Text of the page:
STATESMANSHIP NEEDED

KANYADUDI: Fluidity of demos, presidential dualism threaten national stability

It is imperative the original planners of the contestation against Finance Bill bring out their leaders for engagement with the government.

In Summary
  • The lack of public leadership of the revolt movement makes it difficult for the government to engage.
  • The people invited to deliberate on the possible solutions to the impasse need to be legitimate leaders of the movement.
Police disperse anti-Finance Bill protests in Nairobi on June 27, 2024.
NATIONAL STABILITY: Police disperse anti-Finance Bill protests in Nairobi on June 27, 2024.
Image: FILE

For starters, the fusion of the functions of the state and those of the government is a constitutional conundrum that will continue to occasionally plunge the country into political crises for a long time to come.

This was a relic of the US Constitution that Kenyans borrowed in 2010 without considering our political history. The drafters of the Constitution also totally ignored the prevailing political culture. It is the political history and culture that define the governance structure and traditions of a nation.

The presidential system of governance as initially borrowed from the US in 1964 and entrenched in the 2010 Constitution is inconsistent with Kenya’s political history and cultural heritage. The cultural heritage comprises independent ethnic communities governed largely by a committee system of clan elders. Decisions were made more by consensus rather than majoritarian vote.

The national modern political history has been influenced more by the Westminster parliamentary democracy, which is driven by political parties. This is on account of decades of colonial relationship with the Great Britain. Under the British rule, the Monarch in London was the head of state but was so remote to the subjects that Kenyans hardly had connection with Buckingham Palace.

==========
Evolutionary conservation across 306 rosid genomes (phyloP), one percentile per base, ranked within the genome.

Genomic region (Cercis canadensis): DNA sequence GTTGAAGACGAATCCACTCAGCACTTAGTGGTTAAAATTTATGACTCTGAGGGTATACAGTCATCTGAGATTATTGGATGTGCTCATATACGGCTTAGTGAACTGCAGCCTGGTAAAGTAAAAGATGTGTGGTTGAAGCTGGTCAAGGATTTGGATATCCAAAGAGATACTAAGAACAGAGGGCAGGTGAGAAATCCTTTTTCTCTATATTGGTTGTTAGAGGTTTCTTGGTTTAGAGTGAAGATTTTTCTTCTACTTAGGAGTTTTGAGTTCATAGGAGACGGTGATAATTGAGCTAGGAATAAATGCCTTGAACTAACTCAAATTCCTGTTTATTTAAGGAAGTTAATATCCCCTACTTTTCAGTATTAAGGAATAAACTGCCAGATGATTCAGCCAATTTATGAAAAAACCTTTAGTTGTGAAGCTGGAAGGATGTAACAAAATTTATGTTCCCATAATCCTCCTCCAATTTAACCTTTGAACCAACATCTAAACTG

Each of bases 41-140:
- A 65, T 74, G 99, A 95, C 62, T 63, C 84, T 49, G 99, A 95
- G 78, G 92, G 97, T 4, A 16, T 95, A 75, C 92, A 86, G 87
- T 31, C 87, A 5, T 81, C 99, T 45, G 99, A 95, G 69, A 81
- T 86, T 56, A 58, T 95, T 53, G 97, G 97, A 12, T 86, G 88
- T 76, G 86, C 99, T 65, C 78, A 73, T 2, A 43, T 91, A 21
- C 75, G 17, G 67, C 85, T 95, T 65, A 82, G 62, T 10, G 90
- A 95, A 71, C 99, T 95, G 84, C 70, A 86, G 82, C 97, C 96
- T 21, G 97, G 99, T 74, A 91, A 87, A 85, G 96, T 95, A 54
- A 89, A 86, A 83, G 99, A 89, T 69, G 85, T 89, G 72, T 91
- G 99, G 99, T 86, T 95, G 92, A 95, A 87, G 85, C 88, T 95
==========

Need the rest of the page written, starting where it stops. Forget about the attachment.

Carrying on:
At independence, Jomo Kenyatta became the Prime Minister as the leader of the majority party in Parliament, Kanu. As prime minister, he was head of the Executive arm of the government. The judiciary and legislature had their respective heads in Sir John Ainley and Sir Humphrey Slade. State functions remained under the monarch as represented by the Governor General on behalf of Her Majesty Queen Elizabeth II.

The state in a liberal democracy is therefore understood to consist of the three arms of government together with the defence forces and the territorial jurisdiction. These are the elements that define the sovereignty of the state and are as vested in the citizenry. It is this sovereign power that citizens choose to exercise through delegation to elected and appointed officials or directly.

Good corporate governance practice recommends that supervisory responsibilities be separated from operational roles. It is further advised that such roles be clearly delineated and reporting lines separated for avoidance of duplication in communication and accountability. Therefore, it has been argued, and rightly so, that the functions of the state should be separated from those of the Executive arm of the government. In perspective, when President William Ruto sponsored the Finance Bill 2024 in Parliament, he did so as the head of the Executive arm of the government.

When he later rejected the same bill after passage by Parliament, he did so as head of state. And therein lies the danger. Since it is the same person acting in the two roles, it becomes difficult to trust his actions when they contradict each other. It would be easy to understand the rejection of the Bill by the head of state if the actor was a different person from the head of the Executive arm of government.

President Ruto thus finds himself in a dilemma whereby the Constitution gives him powers as head of Executive arm of government on one hand and on the other hand vests in him the powers of the State as well. Citizens get genuinely confused and do not know when the president is acting as head of the Executive or as head of state.